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Original Issue

Committing a Chortle Sin

We are anation of lonely football fans, bereft of mirth. Fortunately, the people on theNFL pregame shows understand this. From Howie and Terry to Cris and Jerome toShannon and Boomer, they all know that what we crave most is not analysis, butlevity. You find it everywhere. Shoulders heaving, diaphragm contracting, NFLcommentators cannot stop giggling.

ESPN's SteveYoung: "What does that mean to the NFL if a kid plays six games and we havehim in the top five?"

Michael Irvin:"It means he's playing great!"

Chris Berman:"Ho-ho—ha-ha-ha-ha!"

Tom Jackson:"Ca-ha-ha-ha!"

One sports anchorrefers to this apparently crucial job skill as "the chortle, chortle,chortle," though there is also much cackling and snorting and theoccasional power guffaw. On a recent Sunday, CBS's Dan Marino laughed 17 timesduring a one-hour show, a tally made more impressive by the fact that he was onair for only 16 minutes. Here's a sample of what Marino found so funny.

Boomer Esiason:"I will go on the record right now and say they will not make theplayoffs...."

Shannon Sharpe:"You ain't no rap artist. You don't need your records!"

Fox's Howie Longand Terry Bradshaw each squeezed off 24 chuckles in 20 minutes that same day,more than a laugh a minute. One gets the feeling that if FCC standards allowed,Bradshaw would slug a Budweiser on camera, then alight from his chair to crushthe can on Long's forehead. It's enough to make a guy wish he could travel atall times with a pack of pregame commentators. Every visit to the bar wouldcome with its own laugh track, every utterance hailed as comic genius.

Joe Buck:"Cold coffee really gives you bad breath, doesn't it?"

Bradshaw: "Isthat what it is? Ha-ha-ha-ha. Tee-hee-hee. Bless your heart."

As with any artform, there are those who just don't get it. Football is a complex and oftenbrutal sport, these humor-haters say. Randy Minkoff, a media coach who's workedwith more than 1,000 athletes, says of the studio analysts, "They have torealize that the reason they're there is because they're experts, not becausethey're Jerry Seinfeld." Andrea Kirby, a media coach who's trained PeterGammons, Jim Kaat and Young, says, "When they're actually having fun, youcan tell, but when they're not, it's deadly obvious. I've asked guys why theywere laughing on the set, and some will admit they have no idea."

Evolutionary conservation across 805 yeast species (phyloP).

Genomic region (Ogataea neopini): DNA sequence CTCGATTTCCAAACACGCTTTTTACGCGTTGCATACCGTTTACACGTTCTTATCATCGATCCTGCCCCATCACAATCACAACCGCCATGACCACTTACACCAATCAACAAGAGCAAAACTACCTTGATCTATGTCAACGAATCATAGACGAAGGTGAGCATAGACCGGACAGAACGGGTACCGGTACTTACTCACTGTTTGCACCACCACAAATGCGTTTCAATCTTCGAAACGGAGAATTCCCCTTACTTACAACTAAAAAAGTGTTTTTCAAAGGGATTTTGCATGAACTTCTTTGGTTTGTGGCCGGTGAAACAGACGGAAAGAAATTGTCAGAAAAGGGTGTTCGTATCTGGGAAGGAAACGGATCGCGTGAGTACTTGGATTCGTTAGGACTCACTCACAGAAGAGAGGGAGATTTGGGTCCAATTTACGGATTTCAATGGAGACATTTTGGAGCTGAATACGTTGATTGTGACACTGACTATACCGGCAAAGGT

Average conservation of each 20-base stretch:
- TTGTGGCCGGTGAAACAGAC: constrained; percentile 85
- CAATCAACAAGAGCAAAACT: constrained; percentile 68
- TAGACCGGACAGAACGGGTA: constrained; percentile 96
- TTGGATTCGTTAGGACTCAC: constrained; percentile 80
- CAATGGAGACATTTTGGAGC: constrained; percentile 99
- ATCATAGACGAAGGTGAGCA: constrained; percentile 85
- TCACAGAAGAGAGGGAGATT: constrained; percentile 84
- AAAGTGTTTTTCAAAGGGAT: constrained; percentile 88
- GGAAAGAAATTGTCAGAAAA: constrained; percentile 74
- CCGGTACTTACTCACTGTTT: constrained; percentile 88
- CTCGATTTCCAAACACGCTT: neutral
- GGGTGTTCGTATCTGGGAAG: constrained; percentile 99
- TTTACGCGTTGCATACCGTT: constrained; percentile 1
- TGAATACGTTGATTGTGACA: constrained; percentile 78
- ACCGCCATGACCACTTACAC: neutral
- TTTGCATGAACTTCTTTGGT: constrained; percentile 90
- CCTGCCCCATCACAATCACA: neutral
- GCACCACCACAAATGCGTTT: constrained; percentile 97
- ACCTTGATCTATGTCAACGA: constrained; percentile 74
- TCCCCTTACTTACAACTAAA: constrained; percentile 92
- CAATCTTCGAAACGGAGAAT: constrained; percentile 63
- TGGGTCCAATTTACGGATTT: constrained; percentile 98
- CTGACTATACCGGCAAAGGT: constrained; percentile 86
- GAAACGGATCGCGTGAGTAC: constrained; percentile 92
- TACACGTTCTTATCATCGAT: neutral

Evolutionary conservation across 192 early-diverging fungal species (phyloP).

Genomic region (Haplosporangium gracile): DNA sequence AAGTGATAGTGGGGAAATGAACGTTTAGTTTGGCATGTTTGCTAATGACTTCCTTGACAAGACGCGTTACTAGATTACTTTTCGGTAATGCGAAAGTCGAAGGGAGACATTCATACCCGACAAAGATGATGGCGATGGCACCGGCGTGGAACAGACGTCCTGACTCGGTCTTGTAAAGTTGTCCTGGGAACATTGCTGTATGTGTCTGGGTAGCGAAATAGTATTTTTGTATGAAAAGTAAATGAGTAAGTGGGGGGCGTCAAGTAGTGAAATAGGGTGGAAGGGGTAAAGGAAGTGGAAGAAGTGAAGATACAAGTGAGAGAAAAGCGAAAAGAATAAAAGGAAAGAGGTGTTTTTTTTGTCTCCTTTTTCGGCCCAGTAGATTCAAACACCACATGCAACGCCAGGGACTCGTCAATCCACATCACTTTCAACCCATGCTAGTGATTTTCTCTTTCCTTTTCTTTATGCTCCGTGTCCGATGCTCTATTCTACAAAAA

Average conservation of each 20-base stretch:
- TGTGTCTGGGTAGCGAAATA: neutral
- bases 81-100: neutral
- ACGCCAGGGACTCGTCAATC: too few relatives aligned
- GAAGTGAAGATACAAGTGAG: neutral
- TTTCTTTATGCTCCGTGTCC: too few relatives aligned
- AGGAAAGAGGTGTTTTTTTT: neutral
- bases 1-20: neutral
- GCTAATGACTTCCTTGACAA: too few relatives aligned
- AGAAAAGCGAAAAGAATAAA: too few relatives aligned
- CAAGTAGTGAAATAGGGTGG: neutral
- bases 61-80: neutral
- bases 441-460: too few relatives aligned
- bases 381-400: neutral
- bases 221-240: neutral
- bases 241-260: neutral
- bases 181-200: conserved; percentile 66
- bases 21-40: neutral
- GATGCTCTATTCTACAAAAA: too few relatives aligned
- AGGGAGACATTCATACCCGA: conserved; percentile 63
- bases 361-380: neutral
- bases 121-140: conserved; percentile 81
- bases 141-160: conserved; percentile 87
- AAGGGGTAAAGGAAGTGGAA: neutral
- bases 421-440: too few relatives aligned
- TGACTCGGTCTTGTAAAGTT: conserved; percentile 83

Here's a theory.Humans are social animals, and we need cues. It's why television began usingcanned laughter in 1950, why cartoons such as The Flintstones and The Jetsonshad laugh tracks, despite the obvious impossibility of their being taped infront of an audience. It's why local TV news entered its Stepfordian happy-talkphase at the end of the 1960s, trading relevancy for personality, WalterCronkite for a sea of Ron Burgundys.

Perhaps pregamecommentators represent the natural evolution of this concept. They provide thesolitary American male, stranded in his domestic prison, with the camaraderiehe craves. Flip on Fox, and you can join a virtual fraternity—and my, whataccomplished, athletic, well-dressed buddies you have!—while the commentatorsinterrupt each other and crack jokes, just like real guys do.

Irvin: "If[Eli Manning] wins this game Sunday night, it says, I have MATURED, I am HERE,I am amongst the elite quarterbacks in this league, and in New York City,that's a huge statement to make."

Jackson: "Areyou retarded?"

So, complain allyou want, skeptinistas. Go ahead and question why pregame shows that once took30 minutes now require an hour—four for the Super Bowl. Go ahead and grumbleabout how ever since Charles Barkley arrived on Inside the NBA and displayedsome genuine wit and charm, a legion of imitators have crowded the airwaves,like so many ball-hogging Michael Jordan clones souring the game.

Sure, take yourshots at the minds behind Monday Night Football for their failure to understandthat 1) every comic (Tony Kornheiser) needs a smart straight man; and 2) nofootball game needs a comic. Feel free to wonder whether real football fans areturning off their TVs and going instead to the Web, where they aren't subjectedto manufactured joviality, Hannity & Colmes--like canned theatrics andcrass innuendo aimed at some elusive demographic known as the "casualfan." Go ahead, but be forewarned that if you do, you will be missing outon some high comedy. Even if it is unintentional.

Steve Rushin ison vacation.

A media coach says of the often giddy NFL pregame announcers, "I'veasked guys why they're laughing on the set, and some will admit they have noidea."